Skin puncture: skin puncture is usually done when small volume of blood is needed (e.g., blood glucose test) to avoid unnecessary venipuncture.
However, skin puncture in time consuming and have greater risk of infections than venipuncture because fingertip is more difficult to sterilized than the anticubital fossa. In an adult or grown child, blood may be collected by puncturing the tip of the finger or by piercing the earlobe. In an infant of less than 1 year of age, the lateral and medial planter surface of the foot should be used for skin puncture.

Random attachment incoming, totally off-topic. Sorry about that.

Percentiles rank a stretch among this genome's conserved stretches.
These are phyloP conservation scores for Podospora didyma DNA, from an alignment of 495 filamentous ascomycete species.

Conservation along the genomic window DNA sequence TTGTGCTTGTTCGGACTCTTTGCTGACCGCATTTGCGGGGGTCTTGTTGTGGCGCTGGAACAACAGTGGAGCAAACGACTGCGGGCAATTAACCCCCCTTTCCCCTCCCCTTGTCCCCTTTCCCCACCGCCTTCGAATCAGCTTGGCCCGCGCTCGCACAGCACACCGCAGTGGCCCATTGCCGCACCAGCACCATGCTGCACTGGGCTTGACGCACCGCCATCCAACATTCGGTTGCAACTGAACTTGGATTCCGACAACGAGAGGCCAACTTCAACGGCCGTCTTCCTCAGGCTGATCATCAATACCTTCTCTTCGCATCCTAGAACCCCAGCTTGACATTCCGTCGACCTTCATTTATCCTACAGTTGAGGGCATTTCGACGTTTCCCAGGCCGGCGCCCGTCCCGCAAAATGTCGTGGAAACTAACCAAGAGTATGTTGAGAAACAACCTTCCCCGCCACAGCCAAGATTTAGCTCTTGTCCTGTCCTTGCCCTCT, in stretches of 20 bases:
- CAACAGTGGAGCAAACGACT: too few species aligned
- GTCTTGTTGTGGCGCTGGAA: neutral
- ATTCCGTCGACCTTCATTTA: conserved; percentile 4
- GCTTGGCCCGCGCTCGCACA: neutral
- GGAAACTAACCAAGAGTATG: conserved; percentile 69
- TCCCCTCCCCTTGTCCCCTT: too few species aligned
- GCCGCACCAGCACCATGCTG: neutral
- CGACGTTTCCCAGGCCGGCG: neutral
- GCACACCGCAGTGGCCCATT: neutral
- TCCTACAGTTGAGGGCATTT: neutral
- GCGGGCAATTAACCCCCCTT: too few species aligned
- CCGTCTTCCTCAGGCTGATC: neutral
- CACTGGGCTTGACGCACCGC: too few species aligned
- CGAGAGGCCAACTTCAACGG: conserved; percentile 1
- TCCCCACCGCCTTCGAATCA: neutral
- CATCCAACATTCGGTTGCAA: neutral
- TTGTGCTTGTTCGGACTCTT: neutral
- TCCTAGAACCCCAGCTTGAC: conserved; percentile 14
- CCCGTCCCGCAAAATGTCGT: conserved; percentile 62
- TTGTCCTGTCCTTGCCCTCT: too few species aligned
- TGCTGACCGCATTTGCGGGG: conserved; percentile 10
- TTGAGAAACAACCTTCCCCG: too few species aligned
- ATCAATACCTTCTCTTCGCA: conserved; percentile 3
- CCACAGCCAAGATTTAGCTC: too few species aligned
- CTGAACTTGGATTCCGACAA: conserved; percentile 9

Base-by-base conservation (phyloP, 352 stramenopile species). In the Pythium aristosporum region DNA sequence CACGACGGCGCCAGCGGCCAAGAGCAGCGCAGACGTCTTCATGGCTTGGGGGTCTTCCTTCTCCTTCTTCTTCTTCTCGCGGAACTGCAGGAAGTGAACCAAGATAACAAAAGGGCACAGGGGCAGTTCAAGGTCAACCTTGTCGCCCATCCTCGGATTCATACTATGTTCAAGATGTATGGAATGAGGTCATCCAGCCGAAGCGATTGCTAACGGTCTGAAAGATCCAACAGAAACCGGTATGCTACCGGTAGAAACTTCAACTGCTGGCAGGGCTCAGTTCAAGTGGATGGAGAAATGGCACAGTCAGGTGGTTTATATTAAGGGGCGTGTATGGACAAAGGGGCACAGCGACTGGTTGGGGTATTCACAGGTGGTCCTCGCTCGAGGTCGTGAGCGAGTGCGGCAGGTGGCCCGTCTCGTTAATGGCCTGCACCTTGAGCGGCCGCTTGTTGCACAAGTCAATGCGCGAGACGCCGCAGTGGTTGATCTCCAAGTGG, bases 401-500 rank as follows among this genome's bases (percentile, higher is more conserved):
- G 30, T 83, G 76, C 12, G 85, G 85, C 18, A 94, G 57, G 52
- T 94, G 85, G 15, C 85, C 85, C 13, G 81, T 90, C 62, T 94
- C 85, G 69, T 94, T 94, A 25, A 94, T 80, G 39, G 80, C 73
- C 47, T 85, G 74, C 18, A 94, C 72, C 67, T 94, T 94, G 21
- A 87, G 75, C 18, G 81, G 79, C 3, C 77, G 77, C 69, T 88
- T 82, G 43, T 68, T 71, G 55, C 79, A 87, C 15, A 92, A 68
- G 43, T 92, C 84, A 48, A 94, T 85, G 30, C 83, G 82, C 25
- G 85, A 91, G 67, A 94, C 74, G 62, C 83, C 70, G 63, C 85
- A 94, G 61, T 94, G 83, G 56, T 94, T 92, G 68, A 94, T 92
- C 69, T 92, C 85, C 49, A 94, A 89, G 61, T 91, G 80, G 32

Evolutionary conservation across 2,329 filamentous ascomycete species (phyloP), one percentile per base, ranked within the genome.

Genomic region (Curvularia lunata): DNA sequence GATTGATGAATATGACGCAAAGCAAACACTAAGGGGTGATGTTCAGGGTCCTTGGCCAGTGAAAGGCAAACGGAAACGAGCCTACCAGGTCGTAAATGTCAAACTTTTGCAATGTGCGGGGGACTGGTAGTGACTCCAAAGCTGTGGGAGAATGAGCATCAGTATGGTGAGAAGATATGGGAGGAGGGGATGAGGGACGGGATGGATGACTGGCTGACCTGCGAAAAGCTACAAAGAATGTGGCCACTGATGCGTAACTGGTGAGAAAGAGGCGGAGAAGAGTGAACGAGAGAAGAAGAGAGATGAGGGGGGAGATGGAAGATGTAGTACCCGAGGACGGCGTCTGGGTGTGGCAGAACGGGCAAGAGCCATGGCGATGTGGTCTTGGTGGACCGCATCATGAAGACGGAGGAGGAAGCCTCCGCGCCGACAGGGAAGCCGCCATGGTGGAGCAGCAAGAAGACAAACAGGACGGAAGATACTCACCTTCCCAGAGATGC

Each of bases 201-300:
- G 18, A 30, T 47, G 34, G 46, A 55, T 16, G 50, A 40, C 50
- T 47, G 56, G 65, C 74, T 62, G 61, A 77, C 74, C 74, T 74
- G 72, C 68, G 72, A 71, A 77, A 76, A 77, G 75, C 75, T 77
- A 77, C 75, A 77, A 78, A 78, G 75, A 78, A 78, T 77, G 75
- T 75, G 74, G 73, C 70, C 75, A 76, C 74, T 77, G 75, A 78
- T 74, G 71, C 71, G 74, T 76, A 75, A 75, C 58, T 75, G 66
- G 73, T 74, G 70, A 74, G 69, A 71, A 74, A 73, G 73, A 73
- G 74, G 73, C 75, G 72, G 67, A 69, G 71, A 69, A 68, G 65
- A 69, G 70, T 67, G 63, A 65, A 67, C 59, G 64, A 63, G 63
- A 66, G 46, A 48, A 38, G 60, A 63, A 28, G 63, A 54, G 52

Area should be sterilized by 70 % isopropanol, then all alcohol allowed to dry, and skin is quickly punctured by a lancet. Massage of the finger to stimulate blood flow should be avoided because it causes flow of debris and tissue fluid, which does not have the same composition as plasma have. Blood may be collected by a capillary blood tubes by capillary attraction. Filter paper is used for collection of capillary blood used in neonatal screening.